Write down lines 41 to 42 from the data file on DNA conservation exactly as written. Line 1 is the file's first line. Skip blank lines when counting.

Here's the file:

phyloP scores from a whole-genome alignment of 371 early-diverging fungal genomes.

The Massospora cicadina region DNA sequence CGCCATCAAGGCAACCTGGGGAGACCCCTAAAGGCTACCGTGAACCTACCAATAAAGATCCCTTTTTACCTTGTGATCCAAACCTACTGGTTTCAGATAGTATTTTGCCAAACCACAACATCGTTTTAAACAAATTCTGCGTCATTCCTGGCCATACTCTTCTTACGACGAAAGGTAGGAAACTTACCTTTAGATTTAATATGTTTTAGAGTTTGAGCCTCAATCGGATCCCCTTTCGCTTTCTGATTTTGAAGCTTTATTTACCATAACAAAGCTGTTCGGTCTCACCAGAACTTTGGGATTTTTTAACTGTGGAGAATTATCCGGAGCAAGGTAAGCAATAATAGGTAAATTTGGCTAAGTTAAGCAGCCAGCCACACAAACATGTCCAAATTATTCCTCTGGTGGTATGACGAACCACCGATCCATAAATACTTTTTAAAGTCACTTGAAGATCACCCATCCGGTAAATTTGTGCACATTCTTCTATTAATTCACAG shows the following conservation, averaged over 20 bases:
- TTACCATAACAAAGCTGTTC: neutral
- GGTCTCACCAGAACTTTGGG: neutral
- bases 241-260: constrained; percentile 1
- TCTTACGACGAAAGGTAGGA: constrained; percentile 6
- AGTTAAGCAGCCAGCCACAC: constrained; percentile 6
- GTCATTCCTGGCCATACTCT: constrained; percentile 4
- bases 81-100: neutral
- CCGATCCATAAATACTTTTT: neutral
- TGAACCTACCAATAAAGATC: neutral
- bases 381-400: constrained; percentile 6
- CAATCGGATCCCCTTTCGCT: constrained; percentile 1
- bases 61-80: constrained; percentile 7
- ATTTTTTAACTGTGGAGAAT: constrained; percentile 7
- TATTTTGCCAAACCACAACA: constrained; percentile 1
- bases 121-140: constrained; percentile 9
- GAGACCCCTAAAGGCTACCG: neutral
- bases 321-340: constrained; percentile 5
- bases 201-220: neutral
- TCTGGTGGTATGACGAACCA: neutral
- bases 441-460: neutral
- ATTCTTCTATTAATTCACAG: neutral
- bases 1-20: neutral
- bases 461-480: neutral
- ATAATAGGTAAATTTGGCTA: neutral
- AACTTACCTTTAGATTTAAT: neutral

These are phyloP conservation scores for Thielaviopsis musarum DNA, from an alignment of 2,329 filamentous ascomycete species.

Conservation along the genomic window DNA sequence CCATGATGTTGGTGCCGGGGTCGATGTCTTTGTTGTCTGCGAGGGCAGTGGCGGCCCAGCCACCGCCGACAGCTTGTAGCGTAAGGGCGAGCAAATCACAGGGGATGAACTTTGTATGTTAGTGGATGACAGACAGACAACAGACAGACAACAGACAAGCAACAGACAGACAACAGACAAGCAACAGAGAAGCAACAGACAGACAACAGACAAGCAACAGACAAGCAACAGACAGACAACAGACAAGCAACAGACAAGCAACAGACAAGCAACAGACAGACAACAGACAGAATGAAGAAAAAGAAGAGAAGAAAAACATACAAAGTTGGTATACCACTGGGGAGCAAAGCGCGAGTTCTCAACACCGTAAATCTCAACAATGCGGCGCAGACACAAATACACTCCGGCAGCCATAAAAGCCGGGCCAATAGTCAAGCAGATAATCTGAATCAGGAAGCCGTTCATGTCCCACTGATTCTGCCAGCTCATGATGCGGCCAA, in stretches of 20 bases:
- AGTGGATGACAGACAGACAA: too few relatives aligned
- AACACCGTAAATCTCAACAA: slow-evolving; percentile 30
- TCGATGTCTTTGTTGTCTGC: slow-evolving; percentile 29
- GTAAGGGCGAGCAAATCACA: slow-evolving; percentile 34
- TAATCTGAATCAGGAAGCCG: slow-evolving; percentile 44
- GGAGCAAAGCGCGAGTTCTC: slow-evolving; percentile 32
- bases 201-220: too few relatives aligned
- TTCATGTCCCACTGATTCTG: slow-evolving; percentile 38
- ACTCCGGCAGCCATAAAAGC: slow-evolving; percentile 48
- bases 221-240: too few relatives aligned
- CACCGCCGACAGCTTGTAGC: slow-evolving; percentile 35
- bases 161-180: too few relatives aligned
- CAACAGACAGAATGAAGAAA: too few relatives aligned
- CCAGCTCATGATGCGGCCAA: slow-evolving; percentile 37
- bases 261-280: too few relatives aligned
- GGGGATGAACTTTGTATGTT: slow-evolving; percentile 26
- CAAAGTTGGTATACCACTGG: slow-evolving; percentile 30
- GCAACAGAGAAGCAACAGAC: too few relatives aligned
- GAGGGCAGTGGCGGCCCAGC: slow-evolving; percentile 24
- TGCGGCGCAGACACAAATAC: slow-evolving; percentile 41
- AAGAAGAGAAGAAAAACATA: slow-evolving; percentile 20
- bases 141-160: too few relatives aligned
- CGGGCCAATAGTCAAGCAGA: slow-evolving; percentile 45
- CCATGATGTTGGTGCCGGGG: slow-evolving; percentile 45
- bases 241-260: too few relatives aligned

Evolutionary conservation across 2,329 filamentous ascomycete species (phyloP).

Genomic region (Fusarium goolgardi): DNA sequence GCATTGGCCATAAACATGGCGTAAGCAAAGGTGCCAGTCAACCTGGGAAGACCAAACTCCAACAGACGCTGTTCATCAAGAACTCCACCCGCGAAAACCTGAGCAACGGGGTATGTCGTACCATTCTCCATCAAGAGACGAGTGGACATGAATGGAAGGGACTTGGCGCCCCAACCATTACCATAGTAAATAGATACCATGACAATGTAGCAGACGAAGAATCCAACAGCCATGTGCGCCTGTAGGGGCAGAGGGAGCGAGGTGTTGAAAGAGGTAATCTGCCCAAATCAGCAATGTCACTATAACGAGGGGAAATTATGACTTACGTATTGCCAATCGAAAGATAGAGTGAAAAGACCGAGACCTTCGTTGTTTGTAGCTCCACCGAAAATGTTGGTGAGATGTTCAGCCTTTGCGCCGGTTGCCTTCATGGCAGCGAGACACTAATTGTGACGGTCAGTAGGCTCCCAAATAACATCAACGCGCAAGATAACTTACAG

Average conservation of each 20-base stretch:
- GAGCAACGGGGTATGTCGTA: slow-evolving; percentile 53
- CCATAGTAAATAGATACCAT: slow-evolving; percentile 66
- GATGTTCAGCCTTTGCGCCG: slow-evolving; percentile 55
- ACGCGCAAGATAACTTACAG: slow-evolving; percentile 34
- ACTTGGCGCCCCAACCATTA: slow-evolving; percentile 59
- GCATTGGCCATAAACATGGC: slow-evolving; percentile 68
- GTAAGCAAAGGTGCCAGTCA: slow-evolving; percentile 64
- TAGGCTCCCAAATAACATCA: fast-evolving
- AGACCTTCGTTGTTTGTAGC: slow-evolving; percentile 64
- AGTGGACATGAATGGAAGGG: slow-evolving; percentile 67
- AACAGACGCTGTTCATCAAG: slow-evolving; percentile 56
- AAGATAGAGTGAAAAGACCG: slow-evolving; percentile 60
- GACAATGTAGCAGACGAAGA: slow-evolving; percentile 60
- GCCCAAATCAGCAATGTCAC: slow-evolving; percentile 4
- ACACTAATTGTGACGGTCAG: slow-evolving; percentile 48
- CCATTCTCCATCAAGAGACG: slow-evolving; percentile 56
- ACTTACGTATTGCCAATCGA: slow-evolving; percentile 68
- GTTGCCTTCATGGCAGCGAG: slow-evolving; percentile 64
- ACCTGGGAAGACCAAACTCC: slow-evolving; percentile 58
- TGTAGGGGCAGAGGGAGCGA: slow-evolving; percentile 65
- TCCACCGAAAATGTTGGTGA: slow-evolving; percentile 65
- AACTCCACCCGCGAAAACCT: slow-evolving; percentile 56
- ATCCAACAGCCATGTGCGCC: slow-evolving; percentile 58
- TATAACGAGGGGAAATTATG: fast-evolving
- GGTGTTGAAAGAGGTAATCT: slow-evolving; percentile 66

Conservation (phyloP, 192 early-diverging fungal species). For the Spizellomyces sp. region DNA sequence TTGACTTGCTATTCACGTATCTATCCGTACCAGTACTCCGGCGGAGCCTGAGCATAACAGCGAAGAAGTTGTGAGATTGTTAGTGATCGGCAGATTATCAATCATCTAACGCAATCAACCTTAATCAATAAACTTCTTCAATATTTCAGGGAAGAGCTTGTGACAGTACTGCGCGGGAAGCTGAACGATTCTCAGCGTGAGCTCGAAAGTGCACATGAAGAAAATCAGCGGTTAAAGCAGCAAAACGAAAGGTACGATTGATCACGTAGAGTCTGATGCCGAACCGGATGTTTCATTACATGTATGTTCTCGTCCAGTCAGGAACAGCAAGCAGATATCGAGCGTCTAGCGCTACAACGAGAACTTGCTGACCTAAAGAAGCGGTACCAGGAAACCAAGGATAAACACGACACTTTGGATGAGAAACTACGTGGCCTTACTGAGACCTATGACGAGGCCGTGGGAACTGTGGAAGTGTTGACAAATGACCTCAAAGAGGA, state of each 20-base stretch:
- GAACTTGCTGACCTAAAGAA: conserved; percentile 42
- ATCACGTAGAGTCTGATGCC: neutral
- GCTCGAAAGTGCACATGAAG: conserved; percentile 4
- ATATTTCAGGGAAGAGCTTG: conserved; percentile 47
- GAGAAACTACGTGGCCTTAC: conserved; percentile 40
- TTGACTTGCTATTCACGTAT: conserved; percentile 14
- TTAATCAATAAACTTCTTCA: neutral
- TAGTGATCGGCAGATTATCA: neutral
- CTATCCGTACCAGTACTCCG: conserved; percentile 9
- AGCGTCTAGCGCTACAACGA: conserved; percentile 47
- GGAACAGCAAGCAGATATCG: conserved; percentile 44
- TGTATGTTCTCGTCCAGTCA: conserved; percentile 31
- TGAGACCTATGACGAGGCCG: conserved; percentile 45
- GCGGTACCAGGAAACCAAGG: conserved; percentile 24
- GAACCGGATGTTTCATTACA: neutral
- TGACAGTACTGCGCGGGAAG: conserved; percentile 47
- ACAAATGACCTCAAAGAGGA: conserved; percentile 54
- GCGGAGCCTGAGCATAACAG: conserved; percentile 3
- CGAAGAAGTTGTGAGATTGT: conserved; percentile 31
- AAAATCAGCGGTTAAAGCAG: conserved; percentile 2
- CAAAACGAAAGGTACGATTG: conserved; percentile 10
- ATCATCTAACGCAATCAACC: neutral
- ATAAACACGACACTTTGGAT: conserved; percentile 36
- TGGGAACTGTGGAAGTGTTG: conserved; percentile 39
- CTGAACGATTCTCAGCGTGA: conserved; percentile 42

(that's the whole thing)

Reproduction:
- bases 161-180: too few relatives aligned
- CAACAGACAGAATGAAGAAA: too few relatives aligned